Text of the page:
In-flight, on-demand hydrogen production could mean ‘greener’ aircraft

Read the full story in Science Daily.

Technion researchers have developed a safe and efficient way to produce hydrogen on board a plane in flight. Using aluminum particles and water (fresh or waste), the technology could one day help meet in-flight energy needs on commercial aircraft.

Novel Method Turns Methanol into Renewable Energy

Read the full story in R&D Magazine.

A new renewable energy source might come from the world’s simplest alcohol.

A team of researchers from the University of Southern California, led by senior author G. K. Surya Prakash and 1994 Nobel Prize winner George Olah, have created a carbon-neutral method to produce and store hydrogen from methanol, without concurrent production of either carbon monoxide or carbon dioxide…

The study was published in The Journal of the American Chemical Society. It represents Olah’s last major paper as he passed away on March 8, 2017.

Should we link investment in renewable energy to fossil-fuel subsidy reform?

Read the full story at Environmentalresearchweb.

Supporting renewable-energy deployment rather than continuing to subsidize fossil-fuel-derived electricity could deliver fiscal benefits to countries with high-cost electricity systems such as Lebanon or Saudi Arabia. That’s one of the findings of a study by a team in Switzerland published in Environmental Research Letters (ERL).

Webinar: Tools for Building More Resilient Communities with Solar+Storage

Thu, Apr 6, 2017 12:00 PM – 1:30 PM CDT
Register at

Could your community benefit from clean, reliable power? In this webinar, Clean Energy Group will reintroduce the concept of building more resilient communities through the deployment of solar PV combined with battery storage (solar+storage). In addition to an overview of what resilient power is and the benefits that solar+storage can bring to a community, project director Seth Mullendore and senior finance director Rob Sanders will introduce Clean Energy Group’s new Resilient Power Toolkits. These community services and affordable housing toolkits are designed to make information on resilient power easily accessible for organizations interested increasing resiliency, reducing energy costs, and improving public health through clean energy technologies. The Resilient Power Toolkits are available at:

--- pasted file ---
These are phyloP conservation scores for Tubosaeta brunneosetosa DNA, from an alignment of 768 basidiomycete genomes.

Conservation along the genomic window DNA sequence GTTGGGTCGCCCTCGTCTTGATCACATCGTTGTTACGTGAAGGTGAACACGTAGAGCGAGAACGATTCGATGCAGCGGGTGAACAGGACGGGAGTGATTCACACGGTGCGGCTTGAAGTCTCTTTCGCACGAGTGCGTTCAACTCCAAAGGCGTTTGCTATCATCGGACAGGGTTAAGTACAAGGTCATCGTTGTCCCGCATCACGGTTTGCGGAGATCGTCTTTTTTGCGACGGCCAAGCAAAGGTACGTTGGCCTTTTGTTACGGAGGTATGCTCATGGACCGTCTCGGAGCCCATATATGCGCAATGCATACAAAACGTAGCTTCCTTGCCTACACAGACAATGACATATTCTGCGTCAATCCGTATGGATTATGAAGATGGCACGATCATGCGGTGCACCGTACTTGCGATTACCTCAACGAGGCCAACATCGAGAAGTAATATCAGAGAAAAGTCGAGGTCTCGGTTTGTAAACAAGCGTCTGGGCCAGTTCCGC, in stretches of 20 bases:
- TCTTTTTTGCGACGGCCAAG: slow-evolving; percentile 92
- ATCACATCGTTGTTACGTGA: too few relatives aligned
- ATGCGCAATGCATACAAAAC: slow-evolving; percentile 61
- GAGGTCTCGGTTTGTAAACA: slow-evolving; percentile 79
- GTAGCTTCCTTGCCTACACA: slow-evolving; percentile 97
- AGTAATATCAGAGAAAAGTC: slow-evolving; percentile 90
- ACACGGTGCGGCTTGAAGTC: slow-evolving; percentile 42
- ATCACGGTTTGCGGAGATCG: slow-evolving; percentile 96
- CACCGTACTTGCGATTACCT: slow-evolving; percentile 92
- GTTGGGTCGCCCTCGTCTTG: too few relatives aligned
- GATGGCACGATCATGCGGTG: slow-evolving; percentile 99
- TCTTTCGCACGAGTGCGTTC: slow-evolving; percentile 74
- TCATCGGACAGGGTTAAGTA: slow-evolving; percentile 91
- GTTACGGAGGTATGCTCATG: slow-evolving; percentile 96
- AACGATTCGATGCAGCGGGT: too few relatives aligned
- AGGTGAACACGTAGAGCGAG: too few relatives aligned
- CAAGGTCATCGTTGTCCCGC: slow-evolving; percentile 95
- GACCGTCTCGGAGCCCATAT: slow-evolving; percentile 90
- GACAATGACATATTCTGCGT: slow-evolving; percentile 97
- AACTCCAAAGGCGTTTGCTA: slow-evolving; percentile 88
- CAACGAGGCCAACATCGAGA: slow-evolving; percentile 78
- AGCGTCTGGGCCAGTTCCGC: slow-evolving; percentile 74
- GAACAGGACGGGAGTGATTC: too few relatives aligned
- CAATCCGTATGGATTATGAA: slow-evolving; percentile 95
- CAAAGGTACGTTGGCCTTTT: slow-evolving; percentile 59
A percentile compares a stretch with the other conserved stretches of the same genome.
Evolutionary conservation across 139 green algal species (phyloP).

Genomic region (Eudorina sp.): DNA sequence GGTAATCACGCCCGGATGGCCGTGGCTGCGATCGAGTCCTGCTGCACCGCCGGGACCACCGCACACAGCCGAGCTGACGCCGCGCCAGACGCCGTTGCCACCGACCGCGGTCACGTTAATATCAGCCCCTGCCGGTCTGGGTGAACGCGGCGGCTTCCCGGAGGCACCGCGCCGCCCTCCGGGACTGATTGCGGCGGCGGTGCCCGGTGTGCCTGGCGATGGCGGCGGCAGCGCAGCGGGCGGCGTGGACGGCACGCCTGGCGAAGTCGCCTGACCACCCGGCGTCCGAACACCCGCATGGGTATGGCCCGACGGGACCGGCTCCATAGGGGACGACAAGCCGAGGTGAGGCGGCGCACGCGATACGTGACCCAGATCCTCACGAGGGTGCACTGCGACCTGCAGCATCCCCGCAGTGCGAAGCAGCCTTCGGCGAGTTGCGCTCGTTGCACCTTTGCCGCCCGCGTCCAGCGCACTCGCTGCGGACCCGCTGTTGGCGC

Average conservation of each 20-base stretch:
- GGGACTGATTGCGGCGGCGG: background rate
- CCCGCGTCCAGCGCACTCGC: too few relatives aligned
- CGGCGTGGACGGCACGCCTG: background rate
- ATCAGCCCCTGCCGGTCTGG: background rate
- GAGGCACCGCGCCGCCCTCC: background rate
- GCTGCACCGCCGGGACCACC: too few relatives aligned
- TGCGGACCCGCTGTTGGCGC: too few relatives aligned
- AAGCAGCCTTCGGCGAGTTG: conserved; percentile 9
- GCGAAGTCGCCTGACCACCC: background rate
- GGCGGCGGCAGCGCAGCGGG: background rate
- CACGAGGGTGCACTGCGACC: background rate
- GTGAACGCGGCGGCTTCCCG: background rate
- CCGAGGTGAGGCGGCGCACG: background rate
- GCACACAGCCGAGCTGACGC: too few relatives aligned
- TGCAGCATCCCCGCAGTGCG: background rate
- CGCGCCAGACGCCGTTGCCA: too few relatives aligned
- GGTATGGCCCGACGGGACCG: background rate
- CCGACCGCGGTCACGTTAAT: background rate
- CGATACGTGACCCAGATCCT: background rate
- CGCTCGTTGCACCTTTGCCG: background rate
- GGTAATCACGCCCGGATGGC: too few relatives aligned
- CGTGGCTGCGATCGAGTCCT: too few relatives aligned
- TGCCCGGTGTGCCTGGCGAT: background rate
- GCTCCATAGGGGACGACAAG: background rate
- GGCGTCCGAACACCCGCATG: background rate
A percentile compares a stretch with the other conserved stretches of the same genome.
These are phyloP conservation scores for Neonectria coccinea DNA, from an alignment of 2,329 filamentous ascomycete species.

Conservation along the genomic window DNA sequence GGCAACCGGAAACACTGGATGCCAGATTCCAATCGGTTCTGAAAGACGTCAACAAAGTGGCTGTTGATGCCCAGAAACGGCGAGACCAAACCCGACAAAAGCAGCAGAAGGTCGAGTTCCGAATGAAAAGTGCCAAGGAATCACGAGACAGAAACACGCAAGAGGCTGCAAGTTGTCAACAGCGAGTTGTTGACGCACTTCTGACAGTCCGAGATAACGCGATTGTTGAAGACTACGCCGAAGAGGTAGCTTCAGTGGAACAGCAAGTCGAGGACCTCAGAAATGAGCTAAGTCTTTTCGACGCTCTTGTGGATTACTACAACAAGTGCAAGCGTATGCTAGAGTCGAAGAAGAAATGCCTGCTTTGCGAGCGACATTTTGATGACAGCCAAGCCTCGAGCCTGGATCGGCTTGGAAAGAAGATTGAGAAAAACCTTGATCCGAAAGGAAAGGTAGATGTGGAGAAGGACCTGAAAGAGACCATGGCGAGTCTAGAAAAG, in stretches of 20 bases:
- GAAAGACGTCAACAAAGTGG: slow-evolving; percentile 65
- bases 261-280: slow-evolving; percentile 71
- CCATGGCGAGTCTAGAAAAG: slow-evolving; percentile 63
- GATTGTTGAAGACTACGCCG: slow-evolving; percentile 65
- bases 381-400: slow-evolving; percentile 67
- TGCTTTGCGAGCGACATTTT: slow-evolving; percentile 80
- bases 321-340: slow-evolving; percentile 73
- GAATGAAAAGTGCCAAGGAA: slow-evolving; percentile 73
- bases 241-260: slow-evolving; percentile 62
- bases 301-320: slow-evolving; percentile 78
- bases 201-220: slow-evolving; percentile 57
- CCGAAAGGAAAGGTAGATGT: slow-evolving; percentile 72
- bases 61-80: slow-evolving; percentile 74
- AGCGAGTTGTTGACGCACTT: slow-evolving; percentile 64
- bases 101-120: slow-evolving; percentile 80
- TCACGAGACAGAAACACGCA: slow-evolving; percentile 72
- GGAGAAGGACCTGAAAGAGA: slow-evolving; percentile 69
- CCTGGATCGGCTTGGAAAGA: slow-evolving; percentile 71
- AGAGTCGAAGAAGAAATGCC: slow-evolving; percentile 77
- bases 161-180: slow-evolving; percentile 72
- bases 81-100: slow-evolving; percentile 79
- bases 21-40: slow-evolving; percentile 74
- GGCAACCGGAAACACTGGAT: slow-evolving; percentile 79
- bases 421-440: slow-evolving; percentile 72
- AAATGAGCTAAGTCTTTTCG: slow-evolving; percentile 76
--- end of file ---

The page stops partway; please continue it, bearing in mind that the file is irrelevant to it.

This webinar is a presentation of Clean Energy Group’s Resilient Power Project. Learn more at

Electricity: Status of Residential Deployment of Solar and Other Technologies and Potential Benefits and Challenges

Download the document.

What GAO Found

Federal and state policymakers have used a range of policies to encourage the deployment of solar systems and other technologies that allow residential customers to generate, store, and manage their electricity consumption. For example, federal tax incentives—such as the investment tax credit—have reduced customers’ up-front costs of installing solar systems. In addition, a Department of Energy funded database of renewable energy incentives identifies 41 states with net metering policies that require electricity suppliers to credit customers for electricity sent from their solar systems to the grid, providing an additional incentive. Moreover, in 14 states, customers can also receive state tax credits for installing solar systems, according to the database, which further reduces the up-front costs.